Thursday, November 28, 2013

Happy Thanksgiving

I just saw this on FB and laughed so hard I hurt myself (and I'm not drunk or anything):

This Epic Note-Passing War On A Delayed Flight Wins Thanksgiving


edited on 12/3/13 to add: Turns out he made it all up. I don't know whether to be relieved or disappointed. 

Sunday, November 24, 2013

New Rules

I've decided I need a list of rules for the children.

Things like "flush the toilet" and "wipe up splatters of toothpaste or pee" and such. Things that seem like common sense but apparently are not easily learned habits.

A normal person would probably just grab a sharpie and some note book paper, but I have drafted a copy in word, carefully scrutinized font sizes and types, checked pinterest for some layout ideas, checked the local print shop to see how oversized I could print it, opened up photoshop, and created a blog post about the process.


But honestly, all of those beautiful fonts are even more thrilling than the thought of that bathroom not smelling like pee.

(And really, it's pretty unlikely that posting the rules is going to be more effective than bitching at them about it 400 times a day.)

This is way more important than mopping, right?


Friday, November 22, 2013

Quote of the Week

"Now kids, don't tell daddy about all of the cat hats we bought. He's not going to be as excited as we are so let's introduce the idea slowly."

As you can tell, Calvin is super excited about the Petco costume clearance.

Wednesday, November 20, 2013

Young Love

On Big Kid's first day of school, he met a girl who was also brand new that day. He got in the car and told me he had made a new friend, that they ate lunch together, and that she liked video games. He had some money for the vending machine and he bought her a drink.

Hmmm. I wondered if he had a crush on her. But his best friend is a girl and he really likes girls, and with her being into video games and also brand new to the school, I decided they just had a lot in common.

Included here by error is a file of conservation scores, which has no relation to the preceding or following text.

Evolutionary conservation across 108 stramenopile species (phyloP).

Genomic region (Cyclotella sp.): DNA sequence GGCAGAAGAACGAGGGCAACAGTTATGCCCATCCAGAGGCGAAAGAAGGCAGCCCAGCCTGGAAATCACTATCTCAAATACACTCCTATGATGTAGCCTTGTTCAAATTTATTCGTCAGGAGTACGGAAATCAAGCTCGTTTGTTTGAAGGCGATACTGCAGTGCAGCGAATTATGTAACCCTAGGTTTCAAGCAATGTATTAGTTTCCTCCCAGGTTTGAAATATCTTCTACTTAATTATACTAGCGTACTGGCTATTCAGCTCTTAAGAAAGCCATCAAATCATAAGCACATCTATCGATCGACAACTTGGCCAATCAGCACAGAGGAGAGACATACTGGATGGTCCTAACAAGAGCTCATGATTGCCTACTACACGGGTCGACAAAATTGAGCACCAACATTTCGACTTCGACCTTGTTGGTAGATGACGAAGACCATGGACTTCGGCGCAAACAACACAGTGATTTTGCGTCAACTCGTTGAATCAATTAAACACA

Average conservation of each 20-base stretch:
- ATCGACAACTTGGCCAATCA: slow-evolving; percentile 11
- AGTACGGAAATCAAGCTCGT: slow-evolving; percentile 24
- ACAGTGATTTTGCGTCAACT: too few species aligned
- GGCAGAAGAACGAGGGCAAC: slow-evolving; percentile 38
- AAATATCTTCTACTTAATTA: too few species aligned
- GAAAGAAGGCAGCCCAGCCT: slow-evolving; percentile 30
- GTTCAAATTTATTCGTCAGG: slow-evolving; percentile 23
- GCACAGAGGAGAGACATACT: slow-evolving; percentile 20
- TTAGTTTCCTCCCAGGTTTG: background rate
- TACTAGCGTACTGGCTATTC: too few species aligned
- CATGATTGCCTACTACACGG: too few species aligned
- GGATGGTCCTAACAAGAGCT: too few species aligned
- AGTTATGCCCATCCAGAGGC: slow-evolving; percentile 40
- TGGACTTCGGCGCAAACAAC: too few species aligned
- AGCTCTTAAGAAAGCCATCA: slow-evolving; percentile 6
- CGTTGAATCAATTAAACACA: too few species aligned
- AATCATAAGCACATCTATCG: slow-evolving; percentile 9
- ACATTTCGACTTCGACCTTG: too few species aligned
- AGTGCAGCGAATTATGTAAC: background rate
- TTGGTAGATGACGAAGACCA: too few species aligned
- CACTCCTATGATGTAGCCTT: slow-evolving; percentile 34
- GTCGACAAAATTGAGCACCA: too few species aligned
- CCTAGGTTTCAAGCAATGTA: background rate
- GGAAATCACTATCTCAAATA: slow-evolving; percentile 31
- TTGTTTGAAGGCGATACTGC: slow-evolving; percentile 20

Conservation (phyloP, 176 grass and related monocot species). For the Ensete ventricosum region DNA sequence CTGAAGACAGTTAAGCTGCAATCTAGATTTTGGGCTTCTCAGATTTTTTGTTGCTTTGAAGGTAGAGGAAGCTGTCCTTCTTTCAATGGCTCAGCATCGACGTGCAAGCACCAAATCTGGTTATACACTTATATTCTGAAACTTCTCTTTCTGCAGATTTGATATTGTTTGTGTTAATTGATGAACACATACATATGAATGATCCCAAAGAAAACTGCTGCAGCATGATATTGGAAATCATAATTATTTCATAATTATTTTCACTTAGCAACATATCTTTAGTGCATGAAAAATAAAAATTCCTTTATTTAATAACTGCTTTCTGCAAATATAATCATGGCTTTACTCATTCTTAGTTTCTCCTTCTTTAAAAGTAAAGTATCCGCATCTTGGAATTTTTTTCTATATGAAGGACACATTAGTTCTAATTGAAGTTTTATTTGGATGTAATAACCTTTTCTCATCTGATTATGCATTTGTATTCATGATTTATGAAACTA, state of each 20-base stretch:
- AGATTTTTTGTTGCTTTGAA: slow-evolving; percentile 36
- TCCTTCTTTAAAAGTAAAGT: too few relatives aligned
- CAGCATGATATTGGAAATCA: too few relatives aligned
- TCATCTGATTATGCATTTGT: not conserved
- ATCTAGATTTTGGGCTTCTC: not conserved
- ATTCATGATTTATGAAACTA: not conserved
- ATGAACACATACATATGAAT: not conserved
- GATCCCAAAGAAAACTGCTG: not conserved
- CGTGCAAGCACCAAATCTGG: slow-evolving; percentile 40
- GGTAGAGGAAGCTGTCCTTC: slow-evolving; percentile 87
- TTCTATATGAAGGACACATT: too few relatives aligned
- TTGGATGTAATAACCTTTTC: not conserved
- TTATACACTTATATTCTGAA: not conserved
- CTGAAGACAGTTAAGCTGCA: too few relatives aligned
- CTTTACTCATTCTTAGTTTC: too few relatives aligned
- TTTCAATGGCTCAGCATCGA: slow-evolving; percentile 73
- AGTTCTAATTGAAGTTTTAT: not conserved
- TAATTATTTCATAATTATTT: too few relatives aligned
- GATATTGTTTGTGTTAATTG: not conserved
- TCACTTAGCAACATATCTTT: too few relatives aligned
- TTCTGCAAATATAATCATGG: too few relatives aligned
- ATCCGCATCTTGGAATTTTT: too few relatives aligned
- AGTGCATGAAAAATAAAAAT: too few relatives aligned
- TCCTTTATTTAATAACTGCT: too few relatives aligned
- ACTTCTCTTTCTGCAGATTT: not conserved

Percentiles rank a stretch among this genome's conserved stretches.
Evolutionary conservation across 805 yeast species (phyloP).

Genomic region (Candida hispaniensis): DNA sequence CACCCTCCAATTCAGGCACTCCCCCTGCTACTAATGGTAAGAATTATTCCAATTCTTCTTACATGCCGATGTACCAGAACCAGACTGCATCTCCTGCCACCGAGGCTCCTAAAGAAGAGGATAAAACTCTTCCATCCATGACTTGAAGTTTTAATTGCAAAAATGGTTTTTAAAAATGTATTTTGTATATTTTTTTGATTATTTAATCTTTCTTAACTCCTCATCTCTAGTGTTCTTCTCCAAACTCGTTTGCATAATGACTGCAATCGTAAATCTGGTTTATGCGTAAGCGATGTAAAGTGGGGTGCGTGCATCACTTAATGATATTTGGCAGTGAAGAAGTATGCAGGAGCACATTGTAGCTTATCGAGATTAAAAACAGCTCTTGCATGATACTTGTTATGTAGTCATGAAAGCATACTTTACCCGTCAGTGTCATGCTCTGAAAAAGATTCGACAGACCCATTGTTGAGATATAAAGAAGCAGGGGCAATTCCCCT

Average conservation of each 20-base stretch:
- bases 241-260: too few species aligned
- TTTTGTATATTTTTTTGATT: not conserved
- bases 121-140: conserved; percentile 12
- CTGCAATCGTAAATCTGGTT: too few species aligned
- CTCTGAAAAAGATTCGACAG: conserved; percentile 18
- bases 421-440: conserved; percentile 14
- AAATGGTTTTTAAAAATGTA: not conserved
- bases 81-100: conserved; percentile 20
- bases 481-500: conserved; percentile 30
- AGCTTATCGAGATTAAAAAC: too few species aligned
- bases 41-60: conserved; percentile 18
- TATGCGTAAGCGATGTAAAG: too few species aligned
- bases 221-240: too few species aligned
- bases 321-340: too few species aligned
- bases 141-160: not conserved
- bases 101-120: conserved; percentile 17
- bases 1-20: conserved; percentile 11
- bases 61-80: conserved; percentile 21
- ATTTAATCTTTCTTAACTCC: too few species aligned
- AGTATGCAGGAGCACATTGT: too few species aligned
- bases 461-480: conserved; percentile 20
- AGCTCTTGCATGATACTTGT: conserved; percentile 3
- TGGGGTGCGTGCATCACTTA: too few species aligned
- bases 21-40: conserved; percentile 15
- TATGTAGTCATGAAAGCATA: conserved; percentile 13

She invited him over to her house for an after-school play date and they had a nice time.

He once mentioned offhandedly that he was irritated with a kid in his class for starting a rumor that he and she were girlfriend and boyfriend when they were NOT, they were just friends.

"Eh. She's a nice girl. There are worse rumors that could be started," I pointed out.

"True. She's very cool and she's a gamer chick, that can be hard to find," he was quick to say.


Eventually, I began hearing less about her. I'd ask and he'd casually brush my question off with a quick, "Yes, we still talk, we're in the same class!" and he would change the subject. I figured the social stigma blew up on them and they were distancing themselves. I was relieved to hear about him hanging out with boys in his class.

But the other day he showed me a 3-page comic he drew, where the two of them fought wordlessly for a cookie, and in the last panel it broke in half, allowing them each to have a piece, and they looked at each other and smiled.

It was a really good comic, but hmmm.

Then I was cleaning out his desk and found a hanger mobile with animal pictures and their Native American translations on them.

"What is this? It's a mess. Can I throw it away?" I asked.

"Uh, well, do you remember the dream catcher I had for my project?"


"I gave it to J. and she hung it by her bed! So this was a part of her project and she gave it to me. I was thinking I could hang it by my bed? I probably should, since she did..."

Dammit. Big Kid has a girlfriend. I know that was obvious to everyone else in the first paragraph but I'm slow.

And now he has a picture of a squirrel on a ribbon tied next to his bed. It doesn't quite fit the decor.

He wants to buy her a custom-made Minecraft plush toy that looks like her Minecraft character. He is elated about this idea. The mom half of me thinks it is absolutely absurd and possibly inappropriate for him to buy a $45 gift for her...but the girl half of me thinks, "Damn, that's a sweet and thoughtful gift idea."

But I'm not sure I'm ready for all of this.

I mean him...he's not ready. He's too young.

Also, squirrels just don't fit in with a nautical room theme.

Sunday, November 17, 2013

Working Hard

I've been doing important stuff like this all week:

This is not easy work, people.

Worth it and important, but not easy.

Tuesday, November 12, 2013

Big Cheese

What a weekend. Ready for more cheesy goodness? I think the brainwashing is working.

As of Friday night, it wasn't, though. I came home late and typed out a draft to you all that said, "I no longer trust 'the process'!" but didn't post it because I was too tired to elaborate and too beaten down to be sure you would care. I disagreed with almost everything that day and was only able to calm down enough to go to sleep by reminding myself that they couldn't make me do anything, and that I could continue being the old me if I wanted to. And I wanted to.